File photo of teh general election on April 27, 1994. Photo: AP

Politicians must be forced to put the interests of the people first, says Esther Lewis.

 Democracy and the freedoms that come with it are something I took for granted for the longest time. After all, I’m a born semi-free. Now that I’m older, democracy is an issue I’ve been grappling with.

Like a host of others born in the 1980s, I was born too late to be an active member of the Struggle, and too early to be a born free.

There was no defining moment of the dawning of freedom or democracy for me. All I know is that one day, there were lots of ANC flags and pictures of Nelson Mandela on the fridge and around the house.

My parents left our home excited in the morning, and came back a few hours later, still excited. It was April 27, 1994.

There isn’t much I remember about apartheid or the transition. But the things I do recall are vivid and I suspect will never leave me.

I have a memory of being outside a supermarket, and an elderly white lady stopping my mother and me.

She tugged at my long hair, and went on inspecting me like I was a doll, a thing on display. I don’t know how old I was. It must have been when I was small enough to fit in the little seat in a trolley.

I was too young to understand why she would do that, but I did feel very odd about it.

I also remember sitting under the dank arches at Kalk Bay. It was crowded, dirty and we had to be very careful of stepping on shards of broken beer glass. I loved the ocean, but I hated it there.

The adults sheltered the younger children from a lot of what was happening. Politics was something so far removed from our daily existence that you’d swear nothing was wrong in the country. Well, almost.

I caught parts of conversations I didn’t understand from my older cousins. They spoke about Casspirs, teargas and riot police. The only Casper I knew of was of the friendly ghost variety.

We all started wearing “Peace in our land” T-shirts. I know that was in 1993 because that was the year my family did a road trip to KwaZulu-Natal and Mpumalanga. We’re wearing the T-shirts in the pictures.

I recall a period of fear and paranoia among adults calling in to talk radio shows. People were scared of what “the blacks” were going to do to them. They were preparing for a civil war.

But what defined 1994 for me? I was 12 years old at the time, in primary school. My friends and I hung out together every waking moment, and listened to mix-tapes recorded from the radio. We watched double feature movies at the mall, complete with popcorn and coke for R10. Everyone wore Pepe jeans and Doc Martins. Life was okay.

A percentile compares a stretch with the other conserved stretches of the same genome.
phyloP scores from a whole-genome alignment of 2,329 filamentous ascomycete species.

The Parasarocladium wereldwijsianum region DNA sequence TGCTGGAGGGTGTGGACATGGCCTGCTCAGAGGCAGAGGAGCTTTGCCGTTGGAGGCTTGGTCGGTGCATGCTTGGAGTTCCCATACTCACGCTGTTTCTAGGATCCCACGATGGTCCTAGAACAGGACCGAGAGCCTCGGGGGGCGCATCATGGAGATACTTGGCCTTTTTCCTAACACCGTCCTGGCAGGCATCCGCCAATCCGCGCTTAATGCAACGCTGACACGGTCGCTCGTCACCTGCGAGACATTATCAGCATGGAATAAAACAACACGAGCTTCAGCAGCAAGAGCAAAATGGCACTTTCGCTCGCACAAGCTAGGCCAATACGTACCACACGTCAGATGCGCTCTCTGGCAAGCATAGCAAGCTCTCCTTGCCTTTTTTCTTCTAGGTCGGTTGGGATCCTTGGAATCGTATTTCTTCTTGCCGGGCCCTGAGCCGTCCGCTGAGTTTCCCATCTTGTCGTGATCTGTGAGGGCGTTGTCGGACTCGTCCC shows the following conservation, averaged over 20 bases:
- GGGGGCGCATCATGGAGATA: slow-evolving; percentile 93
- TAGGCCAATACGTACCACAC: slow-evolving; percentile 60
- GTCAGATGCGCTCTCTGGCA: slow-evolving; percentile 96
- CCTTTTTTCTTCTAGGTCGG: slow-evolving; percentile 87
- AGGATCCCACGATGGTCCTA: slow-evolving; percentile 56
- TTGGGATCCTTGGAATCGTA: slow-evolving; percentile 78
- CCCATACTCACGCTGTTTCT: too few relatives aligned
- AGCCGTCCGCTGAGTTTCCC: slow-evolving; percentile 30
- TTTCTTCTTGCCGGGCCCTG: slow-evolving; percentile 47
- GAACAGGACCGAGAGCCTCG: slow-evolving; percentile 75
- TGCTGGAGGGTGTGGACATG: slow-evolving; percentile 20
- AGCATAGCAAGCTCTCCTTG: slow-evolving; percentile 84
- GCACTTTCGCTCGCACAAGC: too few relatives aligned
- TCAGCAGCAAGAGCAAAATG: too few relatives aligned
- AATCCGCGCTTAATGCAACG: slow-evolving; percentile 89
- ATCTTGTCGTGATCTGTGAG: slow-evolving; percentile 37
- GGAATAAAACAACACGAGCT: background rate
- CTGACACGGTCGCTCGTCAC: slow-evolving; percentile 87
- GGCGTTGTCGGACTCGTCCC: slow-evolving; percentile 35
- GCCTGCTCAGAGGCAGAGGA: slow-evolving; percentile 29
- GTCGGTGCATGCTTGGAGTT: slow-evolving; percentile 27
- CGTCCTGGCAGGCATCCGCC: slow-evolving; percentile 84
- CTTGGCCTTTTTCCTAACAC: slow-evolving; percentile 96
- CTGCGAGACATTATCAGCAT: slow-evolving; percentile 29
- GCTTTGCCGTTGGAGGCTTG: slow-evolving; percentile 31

In 1994, I watched SABC news as model C schools were desegregated. There was excitement, tears, and of course, fear.

I asked my parents if I could also go to a “white school”. They said no. I didn’t ask why and didn’t bring it up again.

The reality for me, and many like me, was that while we were now free, the status quo remained.

We were still contained by economics in our coloured neighbourhood, attending our coloured schools, hanging out with our coloured friends.

Just because we were free, didn’t mean that day-to-day life would change. We still couldn’t afford to move to a better area. My parents still couldn’t afford to send my siblings and me to model C schools. I think that’s when I realised that while democracy seemed nice, it wasn’t going to be a sudden fix-all.

Fast forward 20 years, and I’m glad I don’t have to sit under those disgusting arches at a harbour trying to pass itself off as a beach.

I have a career in a field previously dominated by white men. I now have black and white neighbours.

But while democracy has worked for me, how am I to completely enjoy it when I know for the majority, just surviving is a daily struggle?

Can we really say democracy has worked for the thousands who go to bed hungry, those depressed by joblessness and homelessness?

Does democracy matter to those who have no hope of accessing a good education, much less a job that pays a decent salary?

Until these issues are resolved, we need to stop patting ourselves on the back. We need to be less complacent in our country’s progress.

Politicians must be forced to put the interests of the people first. Only then can we start repaying the blood debt of our freedom.

* Esther Lewis is a Cape Argus writer.

** The views expressed here do not necessarily reflect those of Independent Newspapers.

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